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This is The Morning Shift, our one-stop daily roundup of all the auto news that's actually important — all in one place at 9:00 AM. Or, you could spend all day waiting for other sites to parse it out to you one story at a time. Isn't your time more important?

1st Gear: What's The Deal With Driving In The Desert?

Jerry Seinfeld may drive Porsches, but you'd scarcely know it given the relationship he has with Acura, doing their Super Bowl ad this year and promoting the brand on his web show.

In this entertaining piece from Bloomberg we get to hear the comedian go to town on modern car advertising.

“For the most part, car advertising is a total turnoff to the consumer; I think it needs a complete reboot,” Seinfeld said in a phone interview. “It’s too commercial-y and fear-based. Stop showing us the cars driving through the desert.”


To his credit, Seinfeld's Acura-sponsored and generally hilarious "Comedians In Cars Getting Coffee" includes vintage Honda/Acura ads instead of the new ones. Maybe he's sending a message.

“Don’t sell me your product, sell me you,” said Seinfeld, 59. “You’re trying to make people like you. You don’t have to sell them your product. You have to make them like you.”

Fair point. Seinfeld is a great ambassador for Acura, but can you please explain why Honda is still pulling this shit?


2nd Gear: Do We Have A New Stupidest Recall?


Just this week we saw Honda recalling Odysseys over a misplaced badge. Perhaps not wanting to be outdone by the Japanese automaker, Ford recalled 23,800 cars over a door chime.

What? Are people upset they won't be able to do in-car renditions of David Ives' plays?

The sound regulation was intended to prevent drivers with push-button starts from leaving their key fobs — which must be in the vehicle for the push-button start to work — inside the vehicle accidentally. Without the sound, drivers may be more likely to leave the vehicle on, with the key fob in the car, increasing the likelihood of the vehicle being stolen.


So, if you have a C-Max Hybrid or a Focus EV (unlikely), look out for a letter.

3rd Gear: How Much Did One Fire Cost Tesla?


So, a Tesla Model S caught on fire after hitting some giant mysterious metal object. On one hand, that shouldn't be a big deal. On the other hand, Reuters says it cost the automaker $2.4 billion in market value.

So, kind of big deal.

While one single fire isn't a sign that all is wrong in the world of Tesla, the _TMC_ers who demand that people ignore this because "OH MY GOD 180K GASOLINE CARS CATCH ON FIRE EVERY YEAR" are as foolish as the people who think this is a sign that the Model S is a death trap.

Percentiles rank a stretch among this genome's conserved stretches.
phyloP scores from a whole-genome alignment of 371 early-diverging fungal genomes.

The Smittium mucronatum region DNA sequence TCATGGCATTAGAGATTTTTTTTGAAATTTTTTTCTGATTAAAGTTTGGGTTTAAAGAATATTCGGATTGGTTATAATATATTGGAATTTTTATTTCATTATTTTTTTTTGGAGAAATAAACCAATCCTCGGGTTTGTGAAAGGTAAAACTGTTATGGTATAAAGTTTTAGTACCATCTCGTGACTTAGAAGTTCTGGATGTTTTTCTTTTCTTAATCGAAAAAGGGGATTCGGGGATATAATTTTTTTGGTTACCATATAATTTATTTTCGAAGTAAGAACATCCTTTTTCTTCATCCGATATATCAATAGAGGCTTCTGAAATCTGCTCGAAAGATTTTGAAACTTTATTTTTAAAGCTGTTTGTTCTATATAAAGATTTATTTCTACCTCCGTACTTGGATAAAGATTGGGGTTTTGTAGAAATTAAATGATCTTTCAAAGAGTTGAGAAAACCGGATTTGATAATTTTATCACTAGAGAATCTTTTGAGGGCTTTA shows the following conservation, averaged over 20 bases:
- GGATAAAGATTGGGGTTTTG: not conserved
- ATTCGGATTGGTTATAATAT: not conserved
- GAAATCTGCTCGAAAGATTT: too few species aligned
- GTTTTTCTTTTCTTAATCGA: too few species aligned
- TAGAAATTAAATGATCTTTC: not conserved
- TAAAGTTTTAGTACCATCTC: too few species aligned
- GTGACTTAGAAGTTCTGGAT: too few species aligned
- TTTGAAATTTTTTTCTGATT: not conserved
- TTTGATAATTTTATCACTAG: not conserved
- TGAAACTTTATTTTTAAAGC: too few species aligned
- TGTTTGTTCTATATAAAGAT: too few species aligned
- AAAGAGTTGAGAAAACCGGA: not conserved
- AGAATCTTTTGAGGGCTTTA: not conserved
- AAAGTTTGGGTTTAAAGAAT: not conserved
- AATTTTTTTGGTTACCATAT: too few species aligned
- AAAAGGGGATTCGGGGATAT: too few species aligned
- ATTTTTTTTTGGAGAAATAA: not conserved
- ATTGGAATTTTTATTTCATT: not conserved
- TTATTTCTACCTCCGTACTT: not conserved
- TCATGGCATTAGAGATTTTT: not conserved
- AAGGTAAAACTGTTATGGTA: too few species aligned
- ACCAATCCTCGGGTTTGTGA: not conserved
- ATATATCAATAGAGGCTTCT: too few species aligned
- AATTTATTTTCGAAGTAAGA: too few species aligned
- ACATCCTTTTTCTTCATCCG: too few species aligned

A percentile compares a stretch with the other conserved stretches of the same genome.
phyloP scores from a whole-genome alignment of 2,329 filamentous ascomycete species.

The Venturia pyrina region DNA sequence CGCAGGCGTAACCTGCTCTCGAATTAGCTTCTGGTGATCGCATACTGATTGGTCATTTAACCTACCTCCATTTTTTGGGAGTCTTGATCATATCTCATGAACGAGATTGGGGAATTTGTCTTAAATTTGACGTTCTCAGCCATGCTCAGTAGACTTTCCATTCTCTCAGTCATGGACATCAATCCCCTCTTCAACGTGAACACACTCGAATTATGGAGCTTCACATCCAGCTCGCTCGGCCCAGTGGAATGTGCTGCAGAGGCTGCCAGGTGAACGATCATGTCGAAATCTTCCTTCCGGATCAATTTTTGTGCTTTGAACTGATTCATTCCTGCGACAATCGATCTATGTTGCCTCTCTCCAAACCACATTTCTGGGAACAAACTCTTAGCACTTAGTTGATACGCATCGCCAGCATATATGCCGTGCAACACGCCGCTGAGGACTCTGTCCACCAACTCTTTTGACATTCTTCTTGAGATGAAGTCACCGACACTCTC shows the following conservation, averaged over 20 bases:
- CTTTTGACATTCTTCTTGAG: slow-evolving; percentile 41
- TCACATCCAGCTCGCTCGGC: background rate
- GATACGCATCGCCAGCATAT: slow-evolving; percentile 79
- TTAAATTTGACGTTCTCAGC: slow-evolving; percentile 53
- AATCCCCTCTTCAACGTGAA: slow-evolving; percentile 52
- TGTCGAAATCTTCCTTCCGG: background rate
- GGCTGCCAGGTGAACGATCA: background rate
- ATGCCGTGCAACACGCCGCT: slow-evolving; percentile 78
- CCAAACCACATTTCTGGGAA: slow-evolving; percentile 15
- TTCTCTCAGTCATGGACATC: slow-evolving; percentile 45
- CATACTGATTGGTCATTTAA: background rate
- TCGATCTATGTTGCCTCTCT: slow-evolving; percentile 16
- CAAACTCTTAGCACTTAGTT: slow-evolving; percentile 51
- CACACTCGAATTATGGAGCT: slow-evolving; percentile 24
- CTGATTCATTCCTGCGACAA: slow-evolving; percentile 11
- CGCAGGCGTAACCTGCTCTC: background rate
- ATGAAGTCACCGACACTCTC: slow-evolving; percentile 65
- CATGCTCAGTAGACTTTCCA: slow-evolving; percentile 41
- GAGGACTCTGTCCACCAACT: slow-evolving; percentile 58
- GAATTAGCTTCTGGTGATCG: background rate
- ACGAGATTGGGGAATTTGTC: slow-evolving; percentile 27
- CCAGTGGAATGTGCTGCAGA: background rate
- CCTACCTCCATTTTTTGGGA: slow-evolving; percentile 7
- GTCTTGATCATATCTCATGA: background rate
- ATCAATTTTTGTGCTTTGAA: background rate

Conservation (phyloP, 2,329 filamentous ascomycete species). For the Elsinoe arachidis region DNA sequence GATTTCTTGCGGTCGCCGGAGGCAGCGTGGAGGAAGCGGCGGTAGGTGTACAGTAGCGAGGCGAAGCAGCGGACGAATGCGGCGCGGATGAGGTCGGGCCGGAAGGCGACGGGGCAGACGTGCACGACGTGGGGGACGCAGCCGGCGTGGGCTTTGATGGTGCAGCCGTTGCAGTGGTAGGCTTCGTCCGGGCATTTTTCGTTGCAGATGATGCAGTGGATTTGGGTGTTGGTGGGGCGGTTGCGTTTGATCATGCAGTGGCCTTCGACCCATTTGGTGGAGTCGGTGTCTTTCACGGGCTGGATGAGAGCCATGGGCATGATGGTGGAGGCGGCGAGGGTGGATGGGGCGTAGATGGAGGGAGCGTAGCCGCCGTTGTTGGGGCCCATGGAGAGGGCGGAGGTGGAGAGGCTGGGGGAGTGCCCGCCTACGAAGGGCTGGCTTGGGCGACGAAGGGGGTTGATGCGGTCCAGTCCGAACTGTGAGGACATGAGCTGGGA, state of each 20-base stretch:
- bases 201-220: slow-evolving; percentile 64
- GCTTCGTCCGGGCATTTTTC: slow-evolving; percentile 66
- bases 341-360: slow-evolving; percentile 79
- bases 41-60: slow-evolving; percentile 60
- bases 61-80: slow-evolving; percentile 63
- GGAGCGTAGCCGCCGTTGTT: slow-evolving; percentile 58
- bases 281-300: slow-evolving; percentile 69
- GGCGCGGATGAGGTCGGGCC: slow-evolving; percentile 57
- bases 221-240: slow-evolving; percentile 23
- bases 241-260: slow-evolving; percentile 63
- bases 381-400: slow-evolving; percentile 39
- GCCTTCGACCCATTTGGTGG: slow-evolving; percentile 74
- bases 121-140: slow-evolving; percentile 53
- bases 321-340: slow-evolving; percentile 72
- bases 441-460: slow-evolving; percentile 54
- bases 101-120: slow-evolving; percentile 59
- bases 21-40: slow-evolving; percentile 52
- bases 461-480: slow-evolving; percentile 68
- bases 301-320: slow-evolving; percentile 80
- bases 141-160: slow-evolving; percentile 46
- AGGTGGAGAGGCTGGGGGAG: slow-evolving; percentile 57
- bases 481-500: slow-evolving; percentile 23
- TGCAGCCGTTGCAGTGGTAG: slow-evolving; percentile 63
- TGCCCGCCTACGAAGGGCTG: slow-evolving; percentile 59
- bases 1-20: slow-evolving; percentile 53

It's a new car, and new technology, and the first of anything is newsworthy, especially when we've got video and photos.

Let's flip it on its head: Tesla built and sold about 1,000 cars in September. In the same month Ford sold about 60,000 trucks. Does that mean we should pay 1/60th less attention to the Tesla as we do to the F-Series?

Absolutely not. Tesla's stock price and whole existence is based on it being hyped up beyond all normal reason. It's new. It's sexy. It's electric. It's a good car. You can't revel in the praise when things go right and then freak the fuck out when something goes wrong.


It's going to take a while to determine if there's actually an issue with the Model S, but in the meantime Tesla and Tesla fanbots should maybe be happy the valuation is a little closer to reality.

4th Gear: Hey, Good News For Tesla


Speaking of taking outliers and writing stories about them, via Automotive News we learn that the Virginia Auto Dealers Association, the Virginia DMV and Tesla have reached a deal to let Tesla apply for a single dealership license for a store in Tyson's Corner.

There are a few more hoops to jump through for Tesla, but apparently the court-sealed agreement required compromises on everyone's part.

Hopefully, this kind of cooperation can be a model for other states.

5th Gear: Volvo's John Maloney Is Out


Pack your knives John Maloney, you're out.

Volvo's North American CEO got axed yesterday after a year of slumping sales. In his place will be Tony Nicolosi, the current CEO of Volvo Car Financial Services U.S. reports Automotive News.

I don't know either of these guys from Adam, but it's hard to blame the head of U.S. sales for the 7% decrease this year. They've got no product. Sure, they've got product coming, but it's not here yet. How do you sell old cars when everyone's got new cars without sinking profits?


Knowing nothing of the situation, I can imagine dealers getting upset and wanting some blood. Given that Volvo apparently offered Nicolosi a position in Europe, maybe that's what happened here.

The new guy will inherit a much better situation.

Reverse: The Day The (Blues) Music Died

Legendary blues singer Bessie Smith is buried near Philadelphia, Pennsylvania, on October 4, 1937. Some 7,000 mourners attended her funeral. Smith had been killed a few days before when the old Packard she was driving hit a parked truck near Coahoma, Mississippi, between Clarksdale and Memphis. There is no record of Smith's exact birth date, but she was about 43 years old.



Neutral: Who Does Car Advertising Right? Who Does It Wrong?

Photo Credit: Getty Images/AP